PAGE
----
When it comes to writing stories, ideas start like little seeds. There's a germ of an idea. Mine usually start with "what if." What if I write a fairytale in reverse? What if an historical object was lost? Who would find it? What would bugs say if they could talk?
Just like a seed, ideas must be watered, so they can grow. I call this "watering and nurturing" stage, prep time. When I'm prepping to write a story, I usually spend 2-3 weeks to establish my new world. I'm usually focused on:
With setting it helps to visit the place you've established for your world. If you can't, the Internet is a good resource to look at pictures. You can always watch a movie where the setting is the same, read a book or magazine, or talk to someone who has been there.
I usually cast my characters, establish biographies, (they can be long or short depending on your story) and ensure your characters have a flaw or a weakness. Not all characters are perfect. What makes characters relatable to readers are their flaws. Maybe your hero has asthma. Or maybe the heroine is stubborn, or sensitive about her nose – worse, her pimples. These are examples of things readers can relate to.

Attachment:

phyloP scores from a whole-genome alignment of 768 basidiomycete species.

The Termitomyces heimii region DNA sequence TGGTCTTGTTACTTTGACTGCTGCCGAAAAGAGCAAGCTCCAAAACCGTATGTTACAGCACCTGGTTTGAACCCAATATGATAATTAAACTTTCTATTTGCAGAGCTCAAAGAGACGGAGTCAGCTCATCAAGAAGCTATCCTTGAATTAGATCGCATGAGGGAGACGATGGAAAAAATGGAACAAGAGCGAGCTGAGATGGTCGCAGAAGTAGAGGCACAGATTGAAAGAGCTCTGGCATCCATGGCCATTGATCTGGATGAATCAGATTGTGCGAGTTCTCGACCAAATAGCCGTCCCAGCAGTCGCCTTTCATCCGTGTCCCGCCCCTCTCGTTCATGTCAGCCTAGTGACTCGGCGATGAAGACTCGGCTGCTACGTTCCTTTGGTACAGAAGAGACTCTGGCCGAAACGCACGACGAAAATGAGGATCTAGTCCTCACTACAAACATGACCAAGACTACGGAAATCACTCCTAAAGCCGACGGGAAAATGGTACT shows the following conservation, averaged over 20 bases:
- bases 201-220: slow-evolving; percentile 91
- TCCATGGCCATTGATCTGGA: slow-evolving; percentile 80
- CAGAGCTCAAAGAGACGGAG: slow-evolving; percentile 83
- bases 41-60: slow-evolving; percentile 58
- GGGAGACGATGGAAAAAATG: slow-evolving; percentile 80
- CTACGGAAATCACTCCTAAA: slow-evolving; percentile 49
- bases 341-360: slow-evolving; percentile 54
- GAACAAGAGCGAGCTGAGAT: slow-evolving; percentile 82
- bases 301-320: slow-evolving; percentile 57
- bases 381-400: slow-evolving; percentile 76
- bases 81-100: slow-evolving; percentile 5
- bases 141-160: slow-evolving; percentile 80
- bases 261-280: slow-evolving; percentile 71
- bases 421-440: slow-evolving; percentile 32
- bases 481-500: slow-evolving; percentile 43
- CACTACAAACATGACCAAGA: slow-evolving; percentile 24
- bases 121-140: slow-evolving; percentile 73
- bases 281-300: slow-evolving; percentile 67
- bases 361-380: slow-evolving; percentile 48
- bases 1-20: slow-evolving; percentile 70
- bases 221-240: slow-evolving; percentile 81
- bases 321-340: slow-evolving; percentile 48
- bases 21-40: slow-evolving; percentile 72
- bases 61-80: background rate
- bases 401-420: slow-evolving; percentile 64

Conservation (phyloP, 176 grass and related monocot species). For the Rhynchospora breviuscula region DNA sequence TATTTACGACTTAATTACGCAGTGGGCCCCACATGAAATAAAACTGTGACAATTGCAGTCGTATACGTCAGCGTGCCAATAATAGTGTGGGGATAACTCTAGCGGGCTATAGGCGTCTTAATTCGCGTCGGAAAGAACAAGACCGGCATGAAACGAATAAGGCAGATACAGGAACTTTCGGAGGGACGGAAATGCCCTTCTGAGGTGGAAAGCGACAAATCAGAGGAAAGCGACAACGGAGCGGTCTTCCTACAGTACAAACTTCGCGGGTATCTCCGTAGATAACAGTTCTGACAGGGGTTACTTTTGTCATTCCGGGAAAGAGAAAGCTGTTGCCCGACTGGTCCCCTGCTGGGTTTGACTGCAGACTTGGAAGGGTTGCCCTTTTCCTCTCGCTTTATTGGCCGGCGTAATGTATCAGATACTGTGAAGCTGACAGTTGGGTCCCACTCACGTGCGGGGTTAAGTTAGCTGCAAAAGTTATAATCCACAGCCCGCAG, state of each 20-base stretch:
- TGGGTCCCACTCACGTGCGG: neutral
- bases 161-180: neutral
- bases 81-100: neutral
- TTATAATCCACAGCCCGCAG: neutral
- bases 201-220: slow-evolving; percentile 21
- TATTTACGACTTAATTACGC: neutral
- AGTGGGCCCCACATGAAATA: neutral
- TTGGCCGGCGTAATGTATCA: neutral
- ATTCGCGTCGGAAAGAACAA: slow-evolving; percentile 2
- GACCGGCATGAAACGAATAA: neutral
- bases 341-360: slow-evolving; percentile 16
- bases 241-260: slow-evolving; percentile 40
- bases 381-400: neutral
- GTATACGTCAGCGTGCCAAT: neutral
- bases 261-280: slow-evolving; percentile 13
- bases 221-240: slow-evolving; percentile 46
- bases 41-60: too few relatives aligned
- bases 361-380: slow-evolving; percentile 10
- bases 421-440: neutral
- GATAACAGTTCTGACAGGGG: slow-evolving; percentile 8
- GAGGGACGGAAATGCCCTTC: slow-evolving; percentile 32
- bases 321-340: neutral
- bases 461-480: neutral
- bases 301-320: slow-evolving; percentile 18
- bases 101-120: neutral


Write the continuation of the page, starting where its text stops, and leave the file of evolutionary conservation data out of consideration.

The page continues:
Your story must have a beginning, middle, and an end. The beginning usually establishes what type of journey the main character is going to take and hint at what they're going to learn along the way.
A theme is not necessarily a moral or a message, but it establishes a "backbone" for the message. For example, say your theme is 'facing challenges.' You could have your character live through a natural disaster. Your main character might have lost everything, but your message/moral might be there's always hope. People always step up to help other people. You can, too.
Once your prep work is done and you've complied your notes, you can work on a rough outline. I say rough because I find I must allow for some flexibility due to the characters wanting to do something I didn't plan for.
When I finally put pen to paper, I see my little seed popping out of the dirt and it is now a sprout. As the manuscript grows, so does my flower.
Questions: How do you go about researching/prepping to write a story? What themes have you incorporated into your stories? How do you appeal to the young adult/children's audience?
Author Bio: Stephanie Burkhart is a 911 dispatcher for LAPD. She loves chocolate and is addicted to coffee. She enjoys the outdoors and this year she went to Yosemite and camped out with her boys. Her books with 4RV Publishing include: The Giving Meadow and First Flag of New Hampshire.
First Flag of New Hampshire:
Can Aly and Miguel find the flag before the semester is over?
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